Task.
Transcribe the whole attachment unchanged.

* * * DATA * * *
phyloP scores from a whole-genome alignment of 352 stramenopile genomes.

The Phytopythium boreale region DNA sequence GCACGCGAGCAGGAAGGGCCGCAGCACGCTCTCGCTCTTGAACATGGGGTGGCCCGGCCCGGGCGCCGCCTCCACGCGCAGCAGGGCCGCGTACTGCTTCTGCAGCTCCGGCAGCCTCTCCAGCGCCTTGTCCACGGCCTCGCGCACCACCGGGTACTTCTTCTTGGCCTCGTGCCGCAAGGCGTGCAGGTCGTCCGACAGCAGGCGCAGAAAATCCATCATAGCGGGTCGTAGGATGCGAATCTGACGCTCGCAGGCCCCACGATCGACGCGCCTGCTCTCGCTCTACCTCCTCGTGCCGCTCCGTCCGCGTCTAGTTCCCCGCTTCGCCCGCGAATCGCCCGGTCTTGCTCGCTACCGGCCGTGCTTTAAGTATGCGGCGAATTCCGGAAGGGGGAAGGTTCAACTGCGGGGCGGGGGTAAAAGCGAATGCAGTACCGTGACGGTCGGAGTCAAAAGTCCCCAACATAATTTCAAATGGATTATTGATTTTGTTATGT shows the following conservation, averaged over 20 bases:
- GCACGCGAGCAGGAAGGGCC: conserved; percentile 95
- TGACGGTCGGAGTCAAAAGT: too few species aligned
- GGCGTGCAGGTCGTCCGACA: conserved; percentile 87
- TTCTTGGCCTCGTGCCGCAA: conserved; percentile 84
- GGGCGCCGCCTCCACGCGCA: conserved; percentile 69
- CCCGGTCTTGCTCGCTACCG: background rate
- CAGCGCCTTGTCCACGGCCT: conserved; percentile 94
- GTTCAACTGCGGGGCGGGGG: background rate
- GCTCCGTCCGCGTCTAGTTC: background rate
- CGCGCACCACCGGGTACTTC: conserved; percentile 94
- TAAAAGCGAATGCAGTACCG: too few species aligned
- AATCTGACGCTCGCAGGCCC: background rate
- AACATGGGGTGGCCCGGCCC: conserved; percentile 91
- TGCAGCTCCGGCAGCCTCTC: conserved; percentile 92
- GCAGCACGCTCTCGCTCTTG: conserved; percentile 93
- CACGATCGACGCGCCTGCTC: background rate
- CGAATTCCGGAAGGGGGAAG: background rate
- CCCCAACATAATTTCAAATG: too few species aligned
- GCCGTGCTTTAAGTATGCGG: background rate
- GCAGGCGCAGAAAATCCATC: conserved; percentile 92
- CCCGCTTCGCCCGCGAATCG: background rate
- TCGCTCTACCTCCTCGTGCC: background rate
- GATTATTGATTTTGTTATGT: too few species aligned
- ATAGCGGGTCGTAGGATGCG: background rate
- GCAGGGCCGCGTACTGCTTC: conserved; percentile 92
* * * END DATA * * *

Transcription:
phyloP scores from a whole-genome alignment of 352 stramenopile genomes.

The Phytopythium boreale region DNA sequence GCACGCGAGCAGGAAGGGCCGCAGCACGCTCTCGCTCTTGAACATGGGGTGGCCCGGCCCGGGCGCCGCCTCCACGCGCAGCAGGGCCGCGTACTGCTTCTGCAGCTCCGGCAGCCTCTCCAGCGCCTTGTCCACGGCCTCGCGCACCACCGGGTACTTCTTCTTGGCCTCGTGCCGCAAGGCGTGCAGGTCGTCCGACAGCAGGCGCAGAAAATCCATCATAGCGGGTCGTAGGATGCGAATCTGACGCTCGCAGGCCCCACGATCGACGCGCCTGCTCTCGCTCTACCTCCTCGTGCCGCTCCGTCCGCGTCTAGTTCCCCGCTTCGCCCGCGAATCGCCCGGTCTTGCTCGCTACCGGCCGTGCTTTAAGTATGCGGCGAATTCCGGAAGGGGGAAGGTTCAACTGCGGGGCGGGGGTAAAAGCGAATGCAGTACCGTGACGGTCGGAGTCAAAAGTCCCCAACATAATTTCAAATGGATTATTGATTTTGTTATGT shows the following conservation, averaged over 20 bases:
- GCACGCGAGCAGGAAGGGCC: conserved; percentile 95
- TGACGGTCGGAGTCAAAAGT: too few species aligned
- GGCGTGCAGGTCGTCCGACA: conserved; percentile 87
- TTCTTGGCCTCGTGCCGCAA: conserved; percentile 84
- GGGCGCCGCCTCCACGCGCA: conserved; percentile 69
- CCCGGTCTTGCTCGCTACCG: background rate
- CAGCGCCTTGTCCACGGCCT: conserved; percentile 94
- GTTCAACTGCGGGGCGGGGG: background rate
- GCTCCGTCCGCGTCTAGTTC: background rate
- CGCGCACCACCGGGTACTTC: conserved; percentile 94
- TAAAAGCGAATGCAGTACCG: too few species aligned
- AATCTGACGCTCGCAGGCCC: background rate
- AACATGGGGTGGCCCGGCCC: conserved; percentile 91
- TGCAGCTCCGGCAGCCTCTC: conserved; percentile 92
- GCAGCACGCTCTCGCTCTTG: conserved; percentile 93
- CACGATCGACGCGCCTGCTC: background rate
- CGAATTCCGGAAGGGGGAAG: background rate
- CCCCAACATAATTTCAAATG: too few species aligned
- GCCGTGCTTTAAGTATGCGG: background rate
- GCAGGCGCAGAAAATCCATC: conserved; percentile 92
- CCCGCTTCGCCCGCGAATCG: background rate
- TCGCTCTACCTCCTCGTGCC: background rate
- GATTATTGATTTTGTTATGT: too few species aligned
- ATAGCGGGTCGTAGGATGCG: background rate
- GCAGGGCCGCGTACTGCTTC: conserved; percentile 92